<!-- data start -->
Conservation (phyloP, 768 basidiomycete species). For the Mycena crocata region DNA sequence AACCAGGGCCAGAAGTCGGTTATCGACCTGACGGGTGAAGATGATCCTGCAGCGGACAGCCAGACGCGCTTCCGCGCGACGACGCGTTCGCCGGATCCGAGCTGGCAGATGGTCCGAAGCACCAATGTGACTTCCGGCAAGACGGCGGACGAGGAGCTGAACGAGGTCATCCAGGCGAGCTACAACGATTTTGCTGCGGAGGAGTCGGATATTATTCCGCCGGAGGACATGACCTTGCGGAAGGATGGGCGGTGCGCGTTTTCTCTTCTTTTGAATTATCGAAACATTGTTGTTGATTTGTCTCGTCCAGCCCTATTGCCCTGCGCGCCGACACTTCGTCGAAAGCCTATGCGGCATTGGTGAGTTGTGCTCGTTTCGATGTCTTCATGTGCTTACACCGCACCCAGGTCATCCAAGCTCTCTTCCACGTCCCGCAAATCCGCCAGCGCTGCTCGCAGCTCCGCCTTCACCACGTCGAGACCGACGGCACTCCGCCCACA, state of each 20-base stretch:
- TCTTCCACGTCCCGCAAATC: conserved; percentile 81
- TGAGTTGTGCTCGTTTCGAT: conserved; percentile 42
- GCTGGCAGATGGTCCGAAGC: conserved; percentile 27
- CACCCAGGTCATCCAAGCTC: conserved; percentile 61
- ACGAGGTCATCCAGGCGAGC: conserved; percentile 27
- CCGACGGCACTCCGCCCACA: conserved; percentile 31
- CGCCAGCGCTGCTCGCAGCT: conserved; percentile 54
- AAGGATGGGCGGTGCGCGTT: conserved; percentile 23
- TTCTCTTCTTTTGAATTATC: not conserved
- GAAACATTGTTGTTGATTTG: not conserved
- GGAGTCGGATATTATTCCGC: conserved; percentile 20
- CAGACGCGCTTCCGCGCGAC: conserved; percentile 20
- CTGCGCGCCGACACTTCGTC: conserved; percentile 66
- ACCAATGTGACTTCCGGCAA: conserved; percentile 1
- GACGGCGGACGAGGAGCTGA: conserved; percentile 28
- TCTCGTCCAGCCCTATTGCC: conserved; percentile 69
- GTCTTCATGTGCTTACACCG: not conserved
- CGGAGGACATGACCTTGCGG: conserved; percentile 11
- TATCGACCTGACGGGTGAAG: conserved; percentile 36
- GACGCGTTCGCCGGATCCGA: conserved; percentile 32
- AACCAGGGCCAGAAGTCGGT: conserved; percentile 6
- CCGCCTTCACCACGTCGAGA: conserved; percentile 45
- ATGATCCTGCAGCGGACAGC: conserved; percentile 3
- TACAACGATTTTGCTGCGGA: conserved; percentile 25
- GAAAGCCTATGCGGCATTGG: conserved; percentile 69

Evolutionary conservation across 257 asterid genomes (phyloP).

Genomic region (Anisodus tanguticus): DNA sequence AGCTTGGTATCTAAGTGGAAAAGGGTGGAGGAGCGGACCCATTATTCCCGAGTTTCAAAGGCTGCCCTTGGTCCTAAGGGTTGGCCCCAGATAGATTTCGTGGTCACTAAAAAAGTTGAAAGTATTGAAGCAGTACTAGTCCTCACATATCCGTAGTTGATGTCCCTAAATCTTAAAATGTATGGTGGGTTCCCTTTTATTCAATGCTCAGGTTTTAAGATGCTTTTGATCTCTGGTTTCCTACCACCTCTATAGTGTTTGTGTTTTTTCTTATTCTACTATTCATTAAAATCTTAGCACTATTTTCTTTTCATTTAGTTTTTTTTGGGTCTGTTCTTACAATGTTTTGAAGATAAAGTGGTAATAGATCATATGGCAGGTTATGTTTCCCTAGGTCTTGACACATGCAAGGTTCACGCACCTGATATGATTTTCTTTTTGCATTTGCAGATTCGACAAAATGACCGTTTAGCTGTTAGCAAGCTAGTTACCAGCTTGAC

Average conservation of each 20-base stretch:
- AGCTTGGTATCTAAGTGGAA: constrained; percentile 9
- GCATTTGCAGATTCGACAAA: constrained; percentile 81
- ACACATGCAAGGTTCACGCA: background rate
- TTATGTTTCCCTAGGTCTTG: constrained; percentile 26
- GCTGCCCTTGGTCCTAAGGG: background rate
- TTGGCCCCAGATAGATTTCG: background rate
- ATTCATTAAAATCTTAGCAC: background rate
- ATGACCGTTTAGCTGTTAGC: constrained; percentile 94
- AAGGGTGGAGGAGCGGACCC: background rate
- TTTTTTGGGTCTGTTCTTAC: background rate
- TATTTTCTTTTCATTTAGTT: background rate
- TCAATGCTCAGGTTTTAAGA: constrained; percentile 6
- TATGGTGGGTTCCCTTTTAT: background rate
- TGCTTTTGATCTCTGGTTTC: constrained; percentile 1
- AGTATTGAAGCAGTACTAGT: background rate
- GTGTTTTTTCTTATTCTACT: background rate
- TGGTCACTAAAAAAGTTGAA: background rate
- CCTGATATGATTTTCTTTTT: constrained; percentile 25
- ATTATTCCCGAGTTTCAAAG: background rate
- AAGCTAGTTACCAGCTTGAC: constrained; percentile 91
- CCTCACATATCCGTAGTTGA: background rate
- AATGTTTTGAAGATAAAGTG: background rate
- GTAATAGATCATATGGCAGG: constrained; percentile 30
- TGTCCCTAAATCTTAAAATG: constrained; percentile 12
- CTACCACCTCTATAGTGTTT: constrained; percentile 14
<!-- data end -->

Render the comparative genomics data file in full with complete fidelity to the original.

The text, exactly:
Conservation (phyloP, 768 basidiomycete species). For the Mycena crocata region DNA sequence AACCAGGGCCAGAAGTCGGTTATCGACCTGACGGGTGAAGATGATCCTGCAGCGGACAGCCAGACGCGCTTCCGCGCGACGACGCGTTCGCCGGATCCGAGCTGGCAGATGGTCCGAAGCACCAATGTGACTTCCGGCAAGACGGCGGACGAGGAGCTGAACGAGGTCATCCAGGCGAGCTACAACGATTTTGCTGCGGAGGAGTCGGATATTATTCCGCCGGAGGACATGACCTTGCGGAAGGATGGGCGGTGCGCGTTTTCTCTTCTTTTGAATTATCGAAACATTGTTGTTGATTTGTCTCGTCCAGCCCTATTGCCCTGCGCGCCGACACTTCGTCGAAAGCCTATGCGGCATTGGTGAGTTGTGCTCGTTTCGATGTCTTCATGTGCTTACACCGCACCCAGGTCATCCAAGCTCTCTTCCACGTCCCGCAAATCCGCCAGCGCTGCTCGCAGCTCCGCCTTCACCACGTCGAGACCGACGGCACTCCGCCCACA, state of each 20-base stretch:
- TCTTCCACGTCCCGCAAATC: conserved; percentile 81
- TGAGTTGTGCTCGTTTCGAT: conserved; percentile 42
- GCTGGCAGATGGTCCGAAGC: conserved; percentile 27
- CACCCAGGTCATCCAAGCTC: conserved; percentile 61
- ACGAGGTCATCCAGGCGAGC: conserved; percentile 27
- CCGACGGCACTCCGCCCACA: conserved; percentile 31
- CGCCAGCGCTGCTCGCAGCT: conserved; percentile 54
- AAGGATGGGCGGTGCGCGTT: conserved; percentile 23
- TTCTCTTCTTTTGAATTATC: not conserved
- GAAACATTGTTGTTGATTTG: not conserved
- GGAGTCGGATATTATTCCGC: conserved; percentile 20
- CAGACGCGCTTCCGCGCGAC: conserved; percentile 20
- CTGCGCGCCGACACTTCGTC: conserved; percentile 66
- ACCAATGTGACTTCCGGCAA: conserved; percentile 1
- GACGGCGGACGAGGAGCTGA: conserved; percentile 28
- TCTCGTCCAGCCCTATTGCC: conserved; percentile 69
- GTCTTCATGTGCTTACACCG: not conserved
- CGGAGGACATGACCTTGCGG: conserved; percentile 11
- TATCGACCTGACGGGTGAAG: conserved; percentile 36
- GACGCGTTCGCCGGATCCGA: conserved; percentile 32
- AACCAGGGCCAGAAGTCGGT: conserved; percentile 6
- CCGCCTTCACCACGTCGAGA: conserved; percentile 45
- ATGATCCTGCAGCGGACAGC: conserved; percentile 3
- TACAACGATTTTGCTGCGGA: conserved; percentile 25
- GAAAGCCTATGCGGCATTGG: conserved; percentile 69

Evolutionary conservation across 257 asterid genomes (phyloP).

Genomic region (Anisodus tanguticus): DNA sequence AGCTTGGTATCTAAGTGGAAAAGGGTGGAGGAGCGGACCCATTATTCCCGAGTTTCAAAGGCTGCCCTTGGTCCTAAGGGTTGGCCCCAGATAGATTTCGTGGTCACTAAAAAAGTTGAAAGTATTGAAGCAGTACTAGTCCTCACATATCCGTAGTTGATGTCCCTAAATCTTAAAATGTATGGTGGGTTCCCTTTTATTCAATGCTCAGGTTTTAAGATGCTTTTGATCTCTGGTTTCCTACCACCTCTATAGTGTTTGTGTTTTTTCTTATTCTACTATTCATTAAAATCTTAGCACTATTTTCTTTTCATTTAGTTTTTTTTGGGTCTGTTCTTACAATGTTTTGAAGATAAAGTGGTAATAGATCATATGGCAGGTTATGTTTCCCTAGGTCTTGACACATGCAAGGTTCACGCACCTGATATGATTTTCTTTTTGCATTTGCAGATTCGACAAAATGACCGTTTAGCTGTTAGCAAGCTAGTTACCAGCTTGAC

Average conservation of each 20-base stretch:
- AGCTTGGTATCTAAGTGGAA: constrained; percentile 9
- GCATTTGCAGATTCGACAAA: constrained; percentile 81
- ACACATGCAAGGTTCACGCA: background rate
- TTATGTTTCCCTAGGTCTTG: constrained; percentile 26
- GCTGCCCTTGGTCCTAAGGG: background rate
- TTGGCCCCAGATAGATTTCG: background rate
- ATTCATTAAAATCTTAGCAC: background rate
- ATGACCGTTTAGCTGTTAGC: constrained; percentile 94
- AAGGGTGGAGGAGCGGACCC: background rate
- TTTTTTGGGTCTGTTCTTAC: background rate
- TATTTTCTTTTCATTTAGTT: background rate
- TCAATGCTCAGGTTTTAAGA: constrained; percentile 6
- TATGGTGGGTTCCCTTTTAT: background rate
- TGCTTTTGATCTCTGGTTTC: constrained; percentile 1
- AGTATTGAAGCAGTACTAGT: background rate
- GTGTTTTTTCTTATTCTACT: background rate
- TGGTCACTAAAAAAGTTGAA: background rate
- CCTGATATGATTTTCTTTTT: constrained; percentile 25
- ATTATTCCCGAGTTTCAAAG: background rate
- AAGCTAGTTACCAGCTTGAC: constrained; percentile 91
- CCTCACATATCCGTAGTTGA: background rate
- AATGTTTTGAAGATAAAGTG: background rate
- GTAATAGATCATATGGCAGG: constrained; percentile 30
- TGTCCCTAAATCTTAAAATG: constrained; percentile 12
- CTACCACCTCTATAGTGTTT: constrained; percentile 14